Wednesday, November 19, 2008
Refusing to let that night die.
I have clearly taken a hiatus from the blog world. If in that time you have felt compelled to stop reading, I get it. There is a lot of media out there, a lot of interesting intrigues to choose from. “Interesting intrigues” is probably redundant, but I like it. That is maybe why I did not do so well on my GRE I took last weekend. I like redundancies. But, I am not going to use my blog to vent about that experience. I’ve got back up plans; all will be well.
What I really want to write about is Tuesday, November 4th. It’s crazy to think that day was only two weeks ago, yet so quickly we have resumed our regular lives. I admit that it feels a bit forced to be writing about that night now, it is old news, right? But I am sticking to my commitment to myself to write of that night for the very fact that it shouldn’t be old news yet. We need to be rejoicing in the spirit of November 4th for more than a few hours or days, it is on us to keep it alive.
I was lucky enough to be one of the million who gathered in Grant Park to see Obama accept his victory. That night epitomized why I love partying with liberals. Prior to attending the festivities there were several murmurs of fear. What if Obama loses? There will be massive rioting no matter what! That many people downtown will just be chaos…
But I assure you; it was the calmest crowd of a million to ever gather. We stood for hours in a huge park with limited visibility and watched the news on a big screen. Never once did I hear people grumble as their toes were stepped on and shoulders rubbed by complete strangers. When one person cheered, everyone cheered. It didn’t even matter what we were cheering for specifically, there was simply a wave of positivity that we were all riding. One stranger gave me a piece of pizza he couldn’t finish. Another offered me his extra water bottle when he overheard me discussing my thirst. And then there was the moment. The moment that Obama was declared our president-elect. I remember bending over in a loud relief filled yelp, grabbing for whoever was close and holding on tight. That moment will forever be locked in my mind, body, and soul with no words to ever do it justice. So he won, and still we were capable of continuing to stand peacefully together watching the news. We listened to a terrible rendition of the Star Spangled Banner without a single boo. We danced and sang along to classic oldies songs. And we sporadically broke out into gasps, shrieks, yelps, and yippees.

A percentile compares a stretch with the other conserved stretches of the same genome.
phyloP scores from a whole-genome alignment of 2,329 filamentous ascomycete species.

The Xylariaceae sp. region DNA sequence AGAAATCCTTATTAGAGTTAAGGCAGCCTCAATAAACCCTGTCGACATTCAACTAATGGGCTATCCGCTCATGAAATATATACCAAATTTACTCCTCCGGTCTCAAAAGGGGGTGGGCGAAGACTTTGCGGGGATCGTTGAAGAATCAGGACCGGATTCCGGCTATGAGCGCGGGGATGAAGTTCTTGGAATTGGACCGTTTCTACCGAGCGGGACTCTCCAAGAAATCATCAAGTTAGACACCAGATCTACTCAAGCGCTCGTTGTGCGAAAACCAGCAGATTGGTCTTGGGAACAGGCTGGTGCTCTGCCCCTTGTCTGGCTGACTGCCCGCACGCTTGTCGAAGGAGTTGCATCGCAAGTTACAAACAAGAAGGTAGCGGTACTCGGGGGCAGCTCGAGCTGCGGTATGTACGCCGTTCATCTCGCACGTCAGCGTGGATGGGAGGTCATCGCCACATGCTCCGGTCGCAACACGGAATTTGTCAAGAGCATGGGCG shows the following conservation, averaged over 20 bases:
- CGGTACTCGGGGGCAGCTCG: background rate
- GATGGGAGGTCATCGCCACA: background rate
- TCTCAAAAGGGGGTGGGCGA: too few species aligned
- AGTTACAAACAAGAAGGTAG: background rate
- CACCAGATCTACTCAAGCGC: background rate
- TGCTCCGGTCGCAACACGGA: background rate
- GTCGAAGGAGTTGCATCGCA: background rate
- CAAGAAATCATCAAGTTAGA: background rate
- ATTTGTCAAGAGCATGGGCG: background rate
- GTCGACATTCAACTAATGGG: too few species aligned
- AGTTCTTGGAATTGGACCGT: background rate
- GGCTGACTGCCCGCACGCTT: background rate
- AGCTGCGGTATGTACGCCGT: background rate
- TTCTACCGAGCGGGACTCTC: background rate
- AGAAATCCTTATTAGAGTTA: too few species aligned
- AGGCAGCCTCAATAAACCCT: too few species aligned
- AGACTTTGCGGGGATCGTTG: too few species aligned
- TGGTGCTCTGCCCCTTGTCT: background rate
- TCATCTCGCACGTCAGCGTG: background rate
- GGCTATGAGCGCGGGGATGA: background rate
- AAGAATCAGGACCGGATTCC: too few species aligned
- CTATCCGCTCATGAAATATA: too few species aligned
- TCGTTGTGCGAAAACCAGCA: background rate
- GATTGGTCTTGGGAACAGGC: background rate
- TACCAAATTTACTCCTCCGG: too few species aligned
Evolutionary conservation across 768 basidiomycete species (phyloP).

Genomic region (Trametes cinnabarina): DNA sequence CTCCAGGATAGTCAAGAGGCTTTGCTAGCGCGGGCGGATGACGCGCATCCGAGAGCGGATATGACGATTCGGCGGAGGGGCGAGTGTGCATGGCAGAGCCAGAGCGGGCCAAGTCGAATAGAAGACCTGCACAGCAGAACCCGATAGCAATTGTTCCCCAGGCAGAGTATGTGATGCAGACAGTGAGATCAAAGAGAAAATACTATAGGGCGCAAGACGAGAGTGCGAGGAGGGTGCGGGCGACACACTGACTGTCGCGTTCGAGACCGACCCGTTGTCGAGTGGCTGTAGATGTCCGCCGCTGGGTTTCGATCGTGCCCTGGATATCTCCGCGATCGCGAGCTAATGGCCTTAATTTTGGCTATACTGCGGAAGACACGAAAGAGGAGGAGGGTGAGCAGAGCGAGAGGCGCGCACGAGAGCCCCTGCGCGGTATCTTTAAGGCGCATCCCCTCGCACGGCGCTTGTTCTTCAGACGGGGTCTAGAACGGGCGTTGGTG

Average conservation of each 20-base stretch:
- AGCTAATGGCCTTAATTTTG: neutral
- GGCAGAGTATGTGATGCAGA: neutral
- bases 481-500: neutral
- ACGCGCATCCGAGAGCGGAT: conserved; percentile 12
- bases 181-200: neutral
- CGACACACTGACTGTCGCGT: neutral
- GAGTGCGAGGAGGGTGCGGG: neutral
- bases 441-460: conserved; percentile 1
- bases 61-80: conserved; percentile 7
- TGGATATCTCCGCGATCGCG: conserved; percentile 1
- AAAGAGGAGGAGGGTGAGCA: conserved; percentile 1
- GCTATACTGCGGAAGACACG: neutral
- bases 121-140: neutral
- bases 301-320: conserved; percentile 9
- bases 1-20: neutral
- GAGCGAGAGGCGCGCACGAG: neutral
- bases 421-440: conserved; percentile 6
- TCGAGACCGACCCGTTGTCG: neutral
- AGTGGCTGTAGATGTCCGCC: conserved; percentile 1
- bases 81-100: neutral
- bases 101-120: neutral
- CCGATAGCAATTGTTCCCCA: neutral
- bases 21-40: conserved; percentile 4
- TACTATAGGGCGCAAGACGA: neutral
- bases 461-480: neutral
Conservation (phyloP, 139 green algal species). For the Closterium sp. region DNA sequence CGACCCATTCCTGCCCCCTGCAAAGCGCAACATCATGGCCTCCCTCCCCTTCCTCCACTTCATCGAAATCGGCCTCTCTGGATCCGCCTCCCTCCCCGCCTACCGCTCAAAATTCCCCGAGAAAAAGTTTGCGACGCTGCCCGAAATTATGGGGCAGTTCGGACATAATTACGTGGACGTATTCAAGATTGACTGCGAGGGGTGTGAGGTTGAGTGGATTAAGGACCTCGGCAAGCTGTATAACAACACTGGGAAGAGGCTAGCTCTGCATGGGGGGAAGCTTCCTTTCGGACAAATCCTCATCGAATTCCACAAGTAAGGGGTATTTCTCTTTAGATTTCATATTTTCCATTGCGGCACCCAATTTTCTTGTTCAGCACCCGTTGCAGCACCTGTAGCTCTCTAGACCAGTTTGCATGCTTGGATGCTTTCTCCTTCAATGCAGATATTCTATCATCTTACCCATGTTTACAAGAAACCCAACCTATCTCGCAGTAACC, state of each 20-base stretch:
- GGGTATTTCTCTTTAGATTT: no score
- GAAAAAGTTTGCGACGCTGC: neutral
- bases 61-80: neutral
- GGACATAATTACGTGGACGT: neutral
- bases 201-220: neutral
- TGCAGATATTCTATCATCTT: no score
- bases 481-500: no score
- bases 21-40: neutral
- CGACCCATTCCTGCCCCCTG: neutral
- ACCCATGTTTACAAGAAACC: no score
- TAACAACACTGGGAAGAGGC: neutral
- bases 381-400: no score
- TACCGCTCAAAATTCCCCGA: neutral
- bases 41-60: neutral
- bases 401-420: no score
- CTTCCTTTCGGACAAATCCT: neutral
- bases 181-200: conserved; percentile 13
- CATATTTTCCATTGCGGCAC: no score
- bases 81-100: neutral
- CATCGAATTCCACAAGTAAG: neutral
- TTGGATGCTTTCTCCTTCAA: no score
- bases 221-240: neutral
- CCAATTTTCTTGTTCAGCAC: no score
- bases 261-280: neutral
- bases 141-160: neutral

When Barack Obama took the stage a stillness overcame the crowd. There was only a handful that could actual see his face, but his presence permeated throughout the crowd. My friend’s boyfriend lifted me so I could see his figure on the stage. But I think what is remarkable about Obama, is that he is so much bigger than his body. He brought together 1 million people in a public space to be there with him in that moment. He gets it. We got it. It was beautiful.
After his eloquent speech, and lots of waving, people slowly ambled out of the park. There was no stampede. Simply a leisurely walk out onto Michigan Avenue. The street was closed, and the happy crowd filled it in celebration. Cops were everywhere, but their presence was not oppressive. People were taking pictures with them and petting their horses. My friend’s and I walked up Michigan Ave., breathing it in as deeply as possible. A short eccentric man walked up to me and hugged me, saying. “Hugs for Obama.” No other time would it be ok for a stranger to walk up to another stranger in downtown Chicago and hug her.
So, as times get rough. As the economy looks bleaker and bleaker. As George Bush does his final damage. We must remember to keep the night of November 4th alive. Prior to that night we were chanting, “Yes we can.” On that night we chanted “Yes we did.” We did get him elected, but our work is not done.